As lighting designers, we are fortunate to work with Light, as our medium in this art-form. It is a beautiful and powerful tool, but few have taken the time to consider its healing properties. Light stimulates and arouses life—humans, animals and all forms. And because ‘Arousal’ is a physiological response, it is closely linked to Emotion.
Arousal has two varying factors:
Depending on the strength of arousal and whether it is positive or negative, will it provide a particular response. The act to respond will either be to “approach” or to “avoid” the situation.
Emotional Experience is based on three components:
Emotion and Mood are related but differ in duration of time. Emotions are immediate, whereas Moods are diffuse affective states that generally extend a greater time period.
The aforementioned is a limited and generalized summation. It offers a basic understanding of ‘How’ and ‘Why’ people react the way they do, when presented to stimuli. Regardless, light is the controlling element in life, by which we exist and function. Its role allows our brain to perceive space and to determine what is best for our survival.
As lighting designers, we should truly impress upon this issue—it is more important than one might believe. Many are not utilizing light to its full potential, they do not achieve an emotional response from the viewer. The positive response to this ‘connection’ is that the experience is “remembered” and “desired.”
Unfortunately, most consumers know very little about the benefits of good lighting. And this is true of many lighting designers. The lighting industry has failed to properly educate the consumer market. This needs to change, so that progress and advancement can occur.
ELLI is part of this solution and change. We need to effectively communicate between each other so that understanding is ensured.
Have you ever asked yourself, “How” a lighting designer might fail? Failure is a harsh word, so maybe it’s best to say, “not seeing” or “not being aware.” The definition shown above describes, what is obscure, and asks the question, “What are we missing?” How should the lighting designer take advantage of the qualities within a space? Here in lies the true challenge of discernment. Far too often we are rushed through the design process and miss the opportunities to ‘See’ what is in front of us.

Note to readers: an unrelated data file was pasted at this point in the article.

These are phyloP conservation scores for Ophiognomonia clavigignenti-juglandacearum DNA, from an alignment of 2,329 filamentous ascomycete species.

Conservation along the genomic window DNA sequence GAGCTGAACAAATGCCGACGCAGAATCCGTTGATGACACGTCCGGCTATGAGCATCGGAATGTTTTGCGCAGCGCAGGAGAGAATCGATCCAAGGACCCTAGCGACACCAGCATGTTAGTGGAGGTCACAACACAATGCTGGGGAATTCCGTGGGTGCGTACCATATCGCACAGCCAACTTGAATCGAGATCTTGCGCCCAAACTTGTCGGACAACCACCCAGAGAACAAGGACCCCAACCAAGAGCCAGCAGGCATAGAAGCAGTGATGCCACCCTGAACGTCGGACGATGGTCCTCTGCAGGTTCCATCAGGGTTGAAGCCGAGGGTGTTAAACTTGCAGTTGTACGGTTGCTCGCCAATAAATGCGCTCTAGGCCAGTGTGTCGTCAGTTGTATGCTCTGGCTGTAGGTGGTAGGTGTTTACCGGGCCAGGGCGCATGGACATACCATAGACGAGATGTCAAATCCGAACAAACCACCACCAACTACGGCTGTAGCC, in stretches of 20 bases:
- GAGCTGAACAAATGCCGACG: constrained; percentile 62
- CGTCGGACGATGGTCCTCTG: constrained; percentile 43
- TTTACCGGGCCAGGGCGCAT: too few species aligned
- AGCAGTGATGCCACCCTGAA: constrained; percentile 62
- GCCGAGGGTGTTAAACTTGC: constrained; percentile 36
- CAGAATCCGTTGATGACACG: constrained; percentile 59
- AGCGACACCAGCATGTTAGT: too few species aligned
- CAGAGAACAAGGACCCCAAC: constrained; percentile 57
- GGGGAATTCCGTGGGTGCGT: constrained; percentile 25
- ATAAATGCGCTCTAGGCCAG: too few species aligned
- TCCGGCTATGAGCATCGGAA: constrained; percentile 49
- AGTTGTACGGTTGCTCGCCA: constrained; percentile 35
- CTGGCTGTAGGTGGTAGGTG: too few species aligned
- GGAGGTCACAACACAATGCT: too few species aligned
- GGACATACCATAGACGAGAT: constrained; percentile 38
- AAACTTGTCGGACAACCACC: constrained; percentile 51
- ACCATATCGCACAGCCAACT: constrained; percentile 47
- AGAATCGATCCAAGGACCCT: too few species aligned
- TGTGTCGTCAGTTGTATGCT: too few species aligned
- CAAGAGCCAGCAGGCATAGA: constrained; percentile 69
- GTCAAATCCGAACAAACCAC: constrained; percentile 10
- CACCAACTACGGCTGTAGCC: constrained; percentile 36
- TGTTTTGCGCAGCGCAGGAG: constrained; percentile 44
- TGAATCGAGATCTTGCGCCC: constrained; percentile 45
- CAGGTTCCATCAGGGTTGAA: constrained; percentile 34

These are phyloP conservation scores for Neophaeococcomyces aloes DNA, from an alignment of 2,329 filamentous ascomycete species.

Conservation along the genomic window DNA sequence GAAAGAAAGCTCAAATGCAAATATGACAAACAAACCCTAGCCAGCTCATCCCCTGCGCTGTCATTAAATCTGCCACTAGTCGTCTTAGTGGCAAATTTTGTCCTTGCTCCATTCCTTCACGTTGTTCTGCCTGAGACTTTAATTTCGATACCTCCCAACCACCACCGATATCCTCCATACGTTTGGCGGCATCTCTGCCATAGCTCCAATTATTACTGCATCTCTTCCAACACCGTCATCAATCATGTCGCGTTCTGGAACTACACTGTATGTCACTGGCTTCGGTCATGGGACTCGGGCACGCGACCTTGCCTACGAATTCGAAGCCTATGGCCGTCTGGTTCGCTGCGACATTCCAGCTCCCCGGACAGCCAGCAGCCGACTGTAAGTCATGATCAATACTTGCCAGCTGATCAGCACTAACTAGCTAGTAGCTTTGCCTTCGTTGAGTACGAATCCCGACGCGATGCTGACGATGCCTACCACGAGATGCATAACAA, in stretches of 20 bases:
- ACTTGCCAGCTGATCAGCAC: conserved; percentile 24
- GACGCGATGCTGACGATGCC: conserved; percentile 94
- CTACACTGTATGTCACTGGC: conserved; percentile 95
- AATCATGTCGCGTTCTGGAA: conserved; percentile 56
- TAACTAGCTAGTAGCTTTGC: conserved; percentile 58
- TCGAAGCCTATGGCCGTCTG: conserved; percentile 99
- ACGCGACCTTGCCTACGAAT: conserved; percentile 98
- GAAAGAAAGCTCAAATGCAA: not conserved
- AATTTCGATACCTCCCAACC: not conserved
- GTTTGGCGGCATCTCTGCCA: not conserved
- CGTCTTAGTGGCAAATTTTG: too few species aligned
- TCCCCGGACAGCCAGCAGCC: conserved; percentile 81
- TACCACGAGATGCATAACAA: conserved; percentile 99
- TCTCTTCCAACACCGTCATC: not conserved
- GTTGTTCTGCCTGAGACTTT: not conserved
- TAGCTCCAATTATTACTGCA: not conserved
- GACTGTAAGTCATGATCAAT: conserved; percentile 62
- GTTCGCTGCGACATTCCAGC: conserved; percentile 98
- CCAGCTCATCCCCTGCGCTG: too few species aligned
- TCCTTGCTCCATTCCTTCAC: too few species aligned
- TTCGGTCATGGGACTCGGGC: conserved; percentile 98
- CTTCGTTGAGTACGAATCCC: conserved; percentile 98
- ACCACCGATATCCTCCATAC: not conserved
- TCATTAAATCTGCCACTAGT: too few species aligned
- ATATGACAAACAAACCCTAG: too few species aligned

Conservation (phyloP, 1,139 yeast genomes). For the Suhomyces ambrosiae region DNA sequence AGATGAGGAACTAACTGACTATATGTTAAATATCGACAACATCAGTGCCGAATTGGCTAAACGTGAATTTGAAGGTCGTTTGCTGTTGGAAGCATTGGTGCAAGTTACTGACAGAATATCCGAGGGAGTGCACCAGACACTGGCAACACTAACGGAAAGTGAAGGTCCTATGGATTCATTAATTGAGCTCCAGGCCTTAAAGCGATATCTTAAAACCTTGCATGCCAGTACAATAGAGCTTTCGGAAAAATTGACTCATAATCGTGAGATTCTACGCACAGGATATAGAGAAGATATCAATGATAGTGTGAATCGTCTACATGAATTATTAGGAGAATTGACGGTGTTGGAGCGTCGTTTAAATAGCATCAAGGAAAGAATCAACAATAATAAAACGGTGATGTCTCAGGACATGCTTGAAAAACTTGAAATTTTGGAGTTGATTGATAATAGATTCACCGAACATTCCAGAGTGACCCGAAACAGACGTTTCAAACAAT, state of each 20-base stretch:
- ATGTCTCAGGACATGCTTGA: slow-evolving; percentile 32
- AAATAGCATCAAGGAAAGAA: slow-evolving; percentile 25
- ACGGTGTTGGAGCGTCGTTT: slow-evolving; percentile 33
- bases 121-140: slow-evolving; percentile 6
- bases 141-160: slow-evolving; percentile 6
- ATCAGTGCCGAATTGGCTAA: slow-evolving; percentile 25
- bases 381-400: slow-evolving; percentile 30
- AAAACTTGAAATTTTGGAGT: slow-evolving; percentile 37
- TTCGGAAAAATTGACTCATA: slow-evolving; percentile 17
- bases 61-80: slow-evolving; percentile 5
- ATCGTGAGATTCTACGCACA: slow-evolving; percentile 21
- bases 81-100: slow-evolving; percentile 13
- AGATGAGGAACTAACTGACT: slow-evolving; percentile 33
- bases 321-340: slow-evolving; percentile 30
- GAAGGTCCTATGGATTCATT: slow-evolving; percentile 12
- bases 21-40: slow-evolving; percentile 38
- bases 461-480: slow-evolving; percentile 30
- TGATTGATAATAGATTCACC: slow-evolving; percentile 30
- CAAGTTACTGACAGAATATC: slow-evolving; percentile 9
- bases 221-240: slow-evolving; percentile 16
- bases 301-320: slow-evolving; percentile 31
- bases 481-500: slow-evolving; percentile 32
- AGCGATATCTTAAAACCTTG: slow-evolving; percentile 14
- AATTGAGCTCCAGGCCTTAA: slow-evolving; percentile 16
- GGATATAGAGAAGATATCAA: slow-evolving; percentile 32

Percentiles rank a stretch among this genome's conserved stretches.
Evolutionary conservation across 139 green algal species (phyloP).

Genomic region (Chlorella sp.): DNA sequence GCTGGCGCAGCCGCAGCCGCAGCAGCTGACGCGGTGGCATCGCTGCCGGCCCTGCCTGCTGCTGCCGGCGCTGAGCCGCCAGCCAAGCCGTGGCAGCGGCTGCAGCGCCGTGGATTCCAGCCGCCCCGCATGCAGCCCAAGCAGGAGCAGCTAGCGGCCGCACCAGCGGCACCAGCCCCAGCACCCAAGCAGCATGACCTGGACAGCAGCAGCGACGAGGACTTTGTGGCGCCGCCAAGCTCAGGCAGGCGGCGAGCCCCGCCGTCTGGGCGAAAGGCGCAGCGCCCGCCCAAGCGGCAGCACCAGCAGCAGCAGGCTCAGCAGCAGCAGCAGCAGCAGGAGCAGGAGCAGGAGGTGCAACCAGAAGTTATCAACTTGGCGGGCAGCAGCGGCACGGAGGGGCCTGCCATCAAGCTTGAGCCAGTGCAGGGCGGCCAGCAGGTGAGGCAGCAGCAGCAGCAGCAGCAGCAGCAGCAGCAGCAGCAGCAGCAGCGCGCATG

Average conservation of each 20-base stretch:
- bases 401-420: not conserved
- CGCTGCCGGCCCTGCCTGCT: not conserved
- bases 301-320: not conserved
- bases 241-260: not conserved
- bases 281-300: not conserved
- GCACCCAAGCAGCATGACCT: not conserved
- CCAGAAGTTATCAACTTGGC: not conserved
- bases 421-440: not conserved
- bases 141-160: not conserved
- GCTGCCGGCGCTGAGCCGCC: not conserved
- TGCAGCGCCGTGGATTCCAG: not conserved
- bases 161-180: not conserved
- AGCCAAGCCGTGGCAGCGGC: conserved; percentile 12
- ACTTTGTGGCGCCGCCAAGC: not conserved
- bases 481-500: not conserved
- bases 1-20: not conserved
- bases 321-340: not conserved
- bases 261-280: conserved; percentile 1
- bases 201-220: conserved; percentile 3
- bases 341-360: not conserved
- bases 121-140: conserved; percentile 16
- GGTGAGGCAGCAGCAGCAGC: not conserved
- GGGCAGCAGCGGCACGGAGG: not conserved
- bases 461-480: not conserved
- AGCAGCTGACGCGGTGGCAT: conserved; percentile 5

As much as the landscape lighting trade has progressed in the past several decades, little has been done to establish standard practices and expectations in this artform. The high bar of expectation has been set at the lowest possible level because of a lacking authority and relatively no interest. However, ELLI is actively pushing this agenda so that lighting design and composition become that foundational standard. One cannot expect to achieve a positive outcome with regards to provoking emotion without developing this primary skill set.
Going back to the question, “What are we missing?” Lighting composition is the foundation to developing effective lighting design skills. ELLI intends to teach this so that it becomes the model to follow in the landscape lighting profession. This is the only way in which designers can advance to the highest level and to ensure a separation of skills—the ‘good’ from the ‘not-good.’
ELLI would like to quote the internationally recognized landscape architect, Mr. Laurie Olin, “If the majority of work is Ordinary, then the Extraordinary will be recognized.” This is so true, and part of our battle has to do with the lack of understanding most people have of our work—they do not know what is good or bad. By educating all parties, we can improve these practices.
There are several reasons of why lighting designers fail to develop. The following explain why this occurs:
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